Giant Temporal Lobe Abscess in a Patient With Ectodermal Dysplasia : Otology & Neurotology

Secondary Logo

Journal Logo


Giant Temporal Lobe Abscess in a Patient With Ectodermal Dysplasia

Lapenna, Ruggero; Ori, Michele; Dehgani, Puya Mobaraki; Ricci, Giampietro

Author Information
Otology & Neurotology 39(6):p e443-e447, July 2018. | DOI: 10.1097/MAO.0000000000001842



To present the first reported case of a temporal lobe abscess in a patient with ectodermal dysplasia (ED). To increase awareness among neurotologists of the otological manifestations and complications of ED, we describe a conservative approach in comparison with the surgical strategies to repair bony defects of the tegmen tympani.

Study Design: 

Clinical capsule report.


A 44-year-old man with ED presented with retroauricular pain and high-grade fever after Eustachian tube catheterizations to treat an effusive otitis media. Since many signs indicated meningitis, a computed tomography (CT) scan of the brain was performed, and an extensive intraparenchymal mass was detected. Magnetic Resonance Images (MRI) confirmed a brain abscess of the right temporal lobe.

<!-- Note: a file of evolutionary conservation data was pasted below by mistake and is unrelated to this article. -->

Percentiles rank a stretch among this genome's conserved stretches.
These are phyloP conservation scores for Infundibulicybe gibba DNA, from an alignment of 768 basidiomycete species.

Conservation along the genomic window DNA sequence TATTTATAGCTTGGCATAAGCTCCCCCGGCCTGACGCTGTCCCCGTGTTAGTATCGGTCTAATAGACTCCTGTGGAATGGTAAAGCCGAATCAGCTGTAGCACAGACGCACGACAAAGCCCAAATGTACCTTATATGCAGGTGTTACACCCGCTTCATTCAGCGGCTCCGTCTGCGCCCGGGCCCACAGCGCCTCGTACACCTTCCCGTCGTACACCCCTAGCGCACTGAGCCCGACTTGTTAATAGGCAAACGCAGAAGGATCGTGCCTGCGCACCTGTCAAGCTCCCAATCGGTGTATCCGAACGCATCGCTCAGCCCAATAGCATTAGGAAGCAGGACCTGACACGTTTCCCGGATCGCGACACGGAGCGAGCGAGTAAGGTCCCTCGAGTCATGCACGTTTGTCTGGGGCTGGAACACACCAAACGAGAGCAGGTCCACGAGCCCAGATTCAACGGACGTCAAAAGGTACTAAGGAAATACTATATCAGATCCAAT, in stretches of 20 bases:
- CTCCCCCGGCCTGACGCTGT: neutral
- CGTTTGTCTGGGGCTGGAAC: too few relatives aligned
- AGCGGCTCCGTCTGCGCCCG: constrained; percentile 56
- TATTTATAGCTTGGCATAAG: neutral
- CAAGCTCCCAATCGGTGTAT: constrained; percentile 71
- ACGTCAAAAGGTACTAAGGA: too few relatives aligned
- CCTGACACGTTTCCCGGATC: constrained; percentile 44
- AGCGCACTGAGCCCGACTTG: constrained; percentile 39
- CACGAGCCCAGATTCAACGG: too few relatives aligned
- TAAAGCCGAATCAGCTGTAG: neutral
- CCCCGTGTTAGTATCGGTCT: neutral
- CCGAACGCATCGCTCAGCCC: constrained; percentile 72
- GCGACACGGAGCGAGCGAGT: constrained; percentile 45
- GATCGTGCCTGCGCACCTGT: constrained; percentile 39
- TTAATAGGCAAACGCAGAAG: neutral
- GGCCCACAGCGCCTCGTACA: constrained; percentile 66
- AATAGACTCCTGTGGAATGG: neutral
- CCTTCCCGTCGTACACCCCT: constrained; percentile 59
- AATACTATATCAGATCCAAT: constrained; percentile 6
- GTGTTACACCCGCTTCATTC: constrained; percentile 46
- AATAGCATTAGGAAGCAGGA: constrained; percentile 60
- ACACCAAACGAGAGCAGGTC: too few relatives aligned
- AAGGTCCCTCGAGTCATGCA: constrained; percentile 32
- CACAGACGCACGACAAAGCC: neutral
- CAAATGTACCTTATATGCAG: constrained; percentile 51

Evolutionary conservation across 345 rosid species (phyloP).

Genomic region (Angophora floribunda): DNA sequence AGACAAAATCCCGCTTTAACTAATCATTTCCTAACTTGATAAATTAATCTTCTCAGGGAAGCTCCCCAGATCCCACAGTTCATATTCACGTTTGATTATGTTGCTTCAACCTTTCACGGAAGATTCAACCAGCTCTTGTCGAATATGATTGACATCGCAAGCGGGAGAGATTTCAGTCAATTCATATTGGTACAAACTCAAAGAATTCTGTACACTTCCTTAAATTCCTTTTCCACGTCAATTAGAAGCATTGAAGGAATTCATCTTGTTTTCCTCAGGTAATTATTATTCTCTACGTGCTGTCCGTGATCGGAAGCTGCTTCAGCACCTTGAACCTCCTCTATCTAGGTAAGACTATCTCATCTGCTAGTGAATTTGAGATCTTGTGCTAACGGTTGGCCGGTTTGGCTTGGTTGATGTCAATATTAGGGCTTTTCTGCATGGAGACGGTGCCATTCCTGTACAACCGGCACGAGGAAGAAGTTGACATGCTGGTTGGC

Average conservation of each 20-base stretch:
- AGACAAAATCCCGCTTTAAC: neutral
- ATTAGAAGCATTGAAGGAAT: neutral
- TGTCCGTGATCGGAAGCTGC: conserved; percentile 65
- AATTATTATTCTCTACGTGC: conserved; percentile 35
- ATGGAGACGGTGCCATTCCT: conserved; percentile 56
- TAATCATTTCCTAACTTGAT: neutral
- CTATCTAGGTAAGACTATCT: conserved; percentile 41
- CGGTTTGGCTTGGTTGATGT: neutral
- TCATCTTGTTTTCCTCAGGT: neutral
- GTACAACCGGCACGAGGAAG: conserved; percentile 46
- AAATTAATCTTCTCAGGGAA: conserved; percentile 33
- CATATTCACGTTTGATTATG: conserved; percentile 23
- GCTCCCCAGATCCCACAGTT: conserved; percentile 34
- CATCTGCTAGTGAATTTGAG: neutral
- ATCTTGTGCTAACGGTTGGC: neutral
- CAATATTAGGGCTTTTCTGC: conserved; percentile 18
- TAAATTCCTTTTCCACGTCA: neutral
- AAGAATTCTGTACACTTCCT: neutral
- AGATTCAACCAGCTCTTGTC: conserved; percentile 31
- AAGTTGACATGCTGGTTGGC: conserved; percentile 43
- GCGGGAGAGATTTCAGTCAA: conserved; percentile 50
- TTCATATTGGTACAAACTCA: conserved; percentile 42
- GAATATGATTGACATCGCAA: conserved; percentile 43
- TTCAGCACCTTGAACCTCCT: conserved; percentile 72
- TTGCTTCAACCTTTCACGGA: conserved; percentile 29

Surgical drainage of the abscess through craniotomy, antimicrobial therapy, and strict follow-up.

Main Outcome Measures: 

Clinical symptoms and radiological signs.


After craniotomy, the antimicrobial therapy was administered for 8 weeks. Postoperative high resolution TC of the petrous bone showed the presence of material with a soft tissue signal in the right middle ear and dehiscent anterior tegmen tympani. The location of the bony defect in association with the good clinical outcome with medical therapy mitigated against a first choice otosurgical approach to repair the dehiscence. Serial MRI scans provided proof of complete remission and no relapse occurred during a 2-year follow-up.


Patients with ED can present with chronic otitis media and tegmen tympani defects, predisposing them to serious complications. Imaging is mandatory, and the optimum treatment requires assessment of various factors.

© 2018, Otology & Neurotology, Inc.

You can read the full text of this article if you:

Access through Ovid